Todd Crandell was one state away from his hometown and now his efforts have placed him one IRONMAN event away from his personal goal of 100 IRONMAN achievements.
Crandell carries the weight of his experiences from two decades ago in Toledo, Ohio. Mind-boggling endeavors like his own recovery from addiction that have humiliated and hobbled many Americans, are fueling Crandell’s challenge to compete in a key set of IRONMAN 2022 events.
Great and legendary IRONMAN courses like Kona, Hawaii loom in a month, but Sunday’s race in Frankfort, Michigan was quite the challenge. Michigan was Crandell’s 99th IRONMAN event completed with a 1.2-mile swim in Lake Michigan’s Betsie Bay, a 56-mile bike loop along iconic M-22 and ending with a 13-mile loop. .1 miles around and across Betsie Bay and back. Crandell finished the course from Frankfort, Michigan in 5:45:39.
Crandell is now focused on the IRONMAN World Championship in Kona, Hawaii on October 8, when he achieves his personal goal of completing 100 IRONMAN events. The Kona course consists of a 2.4-mile swim in Kailua Bay, a 112-meter bike ride with an elevation gain of 5,814 feet, and a 26.2-mile full marathon to complete the trip from 140.6 miles.
With every mile, Crandell runs, bikes and swims farther from the life he once lived, but closer to the many people he has helped in Toledo, Ohio, with his firm Racing for Recovery. federally approved counseling center dedicated to addiction recovery.
Crandell, who overcame a 13-year addiction to drugs and alcohol, took the pulse of a huge American problem that needs more, better-trained practitioners to stem the rising tide of devastated lives. In addition to being an IRONMAN, Crandell is a Certified Professional Clinical Counselor (LPCC-S) and a Certified Independent Chemical Dependency Counselor (LICDC-CS).
Crandell’s organization, Racing for Recovery, offers free one-on-one counseling, an intensive outpatient program, and support group meetings for drug addicts, their families, and the community. It is designed to be an alternative to other recovery programs, with an emphasis on promoting a lifestyle of health, fitness and sobriety.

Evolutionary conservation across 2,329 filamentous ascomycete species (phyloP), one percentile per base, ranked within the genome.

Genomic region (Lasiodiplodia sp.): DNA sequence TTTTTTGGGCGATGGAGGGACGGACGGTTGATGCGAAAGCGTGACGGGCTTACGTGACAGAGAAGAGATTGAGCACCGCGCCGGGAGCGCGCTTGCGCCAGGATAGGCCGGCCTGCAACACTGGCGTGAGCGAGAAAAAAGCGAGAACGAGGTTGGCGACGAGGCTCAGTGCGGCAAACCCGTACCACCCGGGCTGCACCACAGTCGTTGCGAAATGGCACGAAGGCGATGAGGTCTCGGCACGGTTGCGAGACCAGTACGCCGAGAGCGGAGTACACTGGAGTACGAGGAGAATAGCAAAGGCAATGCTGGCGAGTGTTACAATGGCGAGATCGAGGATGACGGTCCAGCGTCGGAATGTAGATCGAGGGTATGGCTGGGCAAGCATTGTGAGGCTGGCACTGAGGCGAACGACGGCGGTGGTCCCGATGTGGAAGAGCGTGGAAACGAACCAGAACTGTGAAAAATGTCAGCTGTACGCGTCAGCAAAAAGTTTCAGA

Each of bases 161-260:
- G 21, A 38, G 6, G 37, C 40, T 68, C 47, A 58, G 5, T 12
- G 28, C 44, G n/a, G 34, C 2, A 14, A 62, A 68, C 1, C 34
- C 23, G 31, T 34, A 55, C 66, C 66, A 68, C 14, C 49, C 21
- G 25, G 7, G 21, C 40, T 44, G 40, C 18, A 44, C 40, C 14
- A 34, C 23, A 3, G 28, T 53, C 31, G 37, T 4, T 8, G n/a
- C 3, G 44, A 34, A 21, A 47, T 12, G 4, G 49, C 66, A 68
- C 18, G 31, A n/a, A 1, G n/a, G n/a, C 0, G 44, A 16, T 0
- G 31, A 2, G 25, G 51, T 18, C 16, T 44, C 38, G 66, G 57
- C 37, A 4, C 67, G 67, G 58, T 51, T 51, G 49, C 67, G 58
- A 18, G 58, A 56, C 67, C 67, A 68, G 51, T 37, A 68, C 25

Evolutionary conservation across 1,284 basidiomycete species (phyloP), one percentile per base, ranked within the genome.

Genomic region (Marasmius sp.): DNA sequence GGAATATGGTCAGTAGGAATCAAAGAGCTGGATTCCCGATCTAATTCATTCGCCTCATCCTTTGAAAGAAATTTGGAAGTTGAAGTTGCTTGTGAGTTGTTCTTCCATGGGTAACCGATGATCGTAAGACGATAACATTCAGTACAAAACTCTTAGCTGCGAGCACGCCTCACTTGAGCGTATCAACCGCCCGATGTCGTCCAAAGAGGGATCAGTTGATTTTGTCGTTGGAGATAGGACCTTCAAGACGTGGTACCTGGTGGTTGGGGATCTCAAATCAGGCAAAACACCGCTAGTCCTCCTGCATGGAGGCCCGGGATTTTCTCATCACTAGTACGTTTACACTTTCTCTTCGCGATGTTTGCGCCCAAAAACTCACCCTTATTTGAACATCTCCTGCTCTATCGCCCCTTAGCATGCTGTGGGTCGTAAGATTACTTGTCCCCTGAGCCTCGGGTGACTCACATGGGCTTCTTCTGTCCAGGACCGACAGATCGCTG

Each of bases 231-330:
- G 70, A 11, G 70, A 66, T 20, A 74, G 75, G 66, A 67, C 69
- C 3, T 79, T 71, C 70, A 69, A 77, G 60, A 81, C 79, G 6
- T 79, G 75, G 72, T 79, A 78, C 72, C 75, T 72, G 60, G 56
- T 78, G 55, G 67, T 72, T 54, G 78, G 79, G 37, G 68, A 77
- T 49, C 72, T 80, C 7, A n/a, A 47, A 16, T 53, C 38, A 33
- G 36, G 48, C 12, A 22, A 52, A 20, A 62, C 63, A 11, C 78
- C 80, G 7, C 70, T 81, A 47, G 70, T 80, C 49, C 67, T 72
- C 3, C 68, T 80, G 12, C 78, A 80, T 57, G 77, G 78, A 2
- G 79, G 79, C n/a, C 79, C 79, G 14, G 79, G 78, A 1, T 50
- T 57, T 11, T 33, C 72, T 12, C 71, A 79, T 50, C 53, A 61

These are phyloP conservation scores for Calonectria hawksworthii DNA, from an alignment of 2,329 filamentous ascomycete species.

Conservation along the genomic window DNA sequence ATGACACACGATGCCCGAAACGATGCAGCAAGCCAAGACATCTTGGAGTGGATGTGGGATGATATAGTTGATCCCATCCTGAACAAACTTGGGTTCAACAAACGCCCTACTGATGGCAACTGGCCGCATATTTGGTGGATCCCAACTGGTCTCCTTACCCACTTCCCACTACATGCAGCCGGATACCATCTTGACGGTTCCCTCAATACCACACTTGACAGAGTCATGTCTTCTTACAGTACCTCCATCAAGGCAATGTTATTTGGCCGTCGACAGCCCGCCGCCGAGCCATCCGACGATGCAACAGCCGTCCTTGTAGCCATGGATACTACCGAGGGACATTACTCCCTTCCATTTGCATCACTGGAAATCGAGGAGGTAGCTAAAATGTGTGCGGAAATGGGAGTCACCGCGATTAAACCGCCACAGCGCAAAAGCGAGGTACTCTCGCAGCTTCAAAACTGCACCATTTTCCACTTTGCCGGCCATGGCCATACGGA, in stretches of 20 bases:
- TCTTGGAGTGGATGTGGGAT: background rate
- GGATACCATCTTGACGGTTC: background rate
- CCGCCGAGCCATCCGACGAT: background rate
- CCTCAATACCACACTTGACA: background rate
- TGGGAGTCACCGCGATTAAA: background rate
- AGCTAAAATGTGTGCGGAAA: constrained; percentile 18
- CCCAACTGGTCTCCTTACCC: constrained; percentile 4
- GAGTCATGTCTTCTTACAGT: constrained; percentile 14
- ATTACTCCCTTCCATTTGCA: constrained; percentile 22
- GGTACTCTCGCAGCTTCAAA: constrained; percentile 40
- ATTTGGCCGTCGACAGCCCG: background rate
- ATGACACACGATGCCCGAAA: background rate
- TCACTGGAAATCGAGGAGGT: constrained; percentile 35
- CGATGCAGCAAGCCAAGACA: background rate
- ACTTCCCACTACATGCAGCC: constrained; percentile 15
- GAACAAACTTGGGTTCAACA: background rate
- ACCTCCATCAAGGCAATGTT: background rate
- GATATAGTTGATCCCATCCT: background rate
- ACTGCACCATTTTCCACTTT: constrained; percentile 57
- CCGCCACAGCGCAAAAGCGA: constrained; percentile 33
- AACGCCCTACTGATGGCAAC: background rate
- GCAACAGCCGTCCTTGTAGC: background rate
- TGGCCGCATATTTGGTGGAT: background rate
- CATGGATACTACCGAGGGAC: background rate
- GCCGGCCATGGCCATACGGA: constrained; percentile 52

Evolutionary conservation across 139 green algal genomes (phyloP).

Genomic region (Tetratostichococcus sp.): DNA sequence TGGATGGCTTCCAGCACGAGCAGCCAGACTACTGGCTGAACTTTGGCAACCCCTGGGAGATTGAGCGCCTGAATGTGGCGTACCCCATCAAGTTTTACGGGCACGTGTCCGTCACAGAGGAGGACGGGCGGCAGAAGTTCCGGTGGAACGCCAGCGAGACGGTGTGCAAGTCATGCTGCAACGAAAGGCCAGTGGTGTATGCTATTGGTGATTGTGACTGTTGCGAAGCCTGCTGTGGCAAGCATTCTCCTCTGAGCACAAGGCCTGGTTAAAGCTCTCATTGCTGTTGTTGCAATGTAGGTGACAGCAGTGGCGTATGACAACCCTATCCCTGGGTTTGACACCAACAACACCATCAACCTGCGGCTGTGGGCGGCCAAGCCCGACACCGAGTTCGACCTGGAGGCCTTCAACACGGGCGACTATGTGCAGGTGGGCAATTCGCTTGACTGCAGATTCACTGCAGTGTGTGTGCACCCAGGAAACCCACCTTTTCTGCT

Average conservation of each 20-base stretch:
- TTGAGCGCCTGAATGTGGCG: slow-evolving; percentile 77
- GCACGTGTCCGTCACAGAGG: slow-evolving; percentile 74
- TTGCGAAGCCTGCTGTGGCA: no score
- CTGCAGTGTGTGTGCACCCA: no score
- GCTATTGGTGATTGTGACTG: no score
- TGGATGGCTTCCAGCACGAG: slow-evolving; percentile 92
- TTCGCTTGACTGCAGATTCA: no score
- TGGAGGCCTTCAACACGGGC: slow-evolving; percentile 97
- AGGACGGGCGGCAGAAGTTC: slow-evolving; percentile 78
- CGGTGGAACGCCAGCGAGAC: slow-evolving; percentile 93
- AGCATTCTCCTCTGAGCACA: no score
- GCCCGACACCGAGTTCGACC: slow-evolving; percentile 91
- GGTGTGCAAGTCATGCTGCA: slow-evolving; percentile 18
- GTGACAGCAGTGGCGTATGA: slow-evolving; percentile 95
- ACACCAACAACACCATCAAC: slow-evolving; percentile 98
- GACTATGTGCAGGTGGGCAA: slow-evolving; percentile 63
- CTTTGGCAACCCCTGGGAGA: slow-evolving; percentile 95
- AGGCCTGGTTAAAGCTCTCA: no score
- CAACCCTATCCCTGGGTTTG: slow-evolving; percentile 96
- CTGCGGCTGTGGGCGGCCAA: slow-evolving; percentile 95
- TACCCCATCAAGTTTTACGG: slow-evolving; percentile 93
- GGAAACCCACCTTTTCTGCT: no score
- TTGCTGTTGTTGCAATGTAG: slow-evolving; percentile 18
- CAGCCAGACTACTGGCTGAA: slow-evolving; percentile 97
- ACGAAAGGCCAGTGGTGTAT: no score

How does the addiction recovery marathon relate to the triathlon scale?
Data from the CDC’s National Center for Health Statistics estimated 103,572 drug overdose deaths in the United States in the 12 months ending January 2022, a 9.3% increase from 94,764 death during the same period the previous year. According to the National Institute on Drug Abuse, 85% of people who seek treatment for drug and alcohol addiction relapse within a year of treatment.
Tackling an IRONMAN course almost feels like similar luck. IRONMAN events have a 7% to 14% DNF (Did Not Finish) rate.
But beating toward his goal of 100 IRONMAN finishes by October 2022, Crandell hopes his grueling mile-by-mile climb will be a guide for many fellow Americans (and their families) battling drug and alcohol addiction.
Crandell’s ultimate goal is to make Racing for Recovery an inpatient facility. After his 100th IRONMAN, he plans to build on that momentum and focus on taking Racing for Recovery to the next level – helping even more people by providing a place where struggling addicts and their families can get together. focus on themselves and challenge themselves to get sober. .
Follow Todd Crandell’s epic journey at Racing for Recovery and contact us if you or your family need help.
Racing for Recovery, of Toledo, Ohio, provides prevention and recovery services, such as counseling, speaking out, interventions, and court-ordered assessments and is a 501(c)(3) non-profit organization approved by the federal government.